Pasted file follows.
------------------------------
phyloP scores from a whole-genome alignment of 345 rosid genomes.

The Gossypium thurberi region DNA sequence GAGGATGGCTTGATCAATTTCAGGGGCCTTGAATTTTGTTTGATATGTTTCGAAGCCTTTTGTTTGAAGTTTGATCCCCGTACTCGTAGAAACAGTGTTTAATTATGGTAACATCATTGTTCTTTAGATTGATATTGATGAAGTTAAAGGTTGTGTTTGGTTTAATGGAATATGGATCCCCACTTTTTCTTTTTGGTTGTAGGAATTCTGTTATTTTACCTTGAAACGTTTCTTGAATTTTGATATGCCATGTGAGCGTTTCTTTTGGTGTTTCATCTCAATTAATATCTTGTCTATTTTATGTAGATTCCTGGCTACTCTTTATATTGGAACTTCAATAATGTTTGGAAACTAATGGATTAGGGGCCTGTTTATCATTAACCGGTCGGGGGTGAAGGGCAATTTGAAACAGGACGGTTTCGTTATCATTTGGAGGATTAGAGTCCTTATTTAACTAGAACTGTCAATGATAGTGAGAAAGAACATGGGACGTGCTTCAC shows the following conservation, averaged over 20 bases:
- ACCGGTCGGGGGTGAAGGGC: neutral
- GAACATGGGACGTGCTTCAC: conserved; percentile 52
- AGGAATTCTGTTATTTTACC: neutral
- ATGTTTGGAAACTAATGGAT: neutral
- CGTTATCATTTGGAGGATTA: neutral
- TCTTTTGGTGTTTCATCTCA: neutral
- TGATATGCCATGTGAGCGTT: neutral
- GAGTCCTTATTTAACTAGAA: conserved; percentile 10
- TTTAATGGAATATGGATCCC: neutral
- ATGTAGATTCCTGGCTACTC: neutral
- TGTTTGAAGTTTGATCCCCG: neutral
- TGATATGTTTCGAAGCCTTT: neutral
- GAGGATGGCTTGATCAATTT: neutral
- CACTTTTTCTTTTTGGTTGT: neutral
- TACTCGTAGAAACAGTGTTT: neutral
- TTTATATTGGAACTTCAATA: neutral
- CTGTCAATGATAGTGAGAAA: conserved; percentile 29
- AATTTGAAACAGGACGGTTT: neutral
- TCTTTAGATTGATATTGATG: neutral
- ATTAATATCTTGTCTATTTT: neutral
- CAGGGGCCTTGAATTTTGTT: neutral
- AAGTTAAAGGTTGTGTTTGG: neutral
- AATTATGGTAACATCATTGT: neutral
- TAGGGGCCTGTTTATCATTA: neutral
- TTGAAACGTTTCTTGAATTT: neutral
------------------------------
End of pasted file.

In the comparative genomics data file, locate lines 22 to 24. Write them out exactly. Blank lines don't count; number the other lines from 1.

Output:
- ATTAATATCTTGTCTATTTT: neutral
- CAGGGGCCTTGAATTTTGTT: neutral
- AAGTTAAAGGTTGTGTTTGG: neutral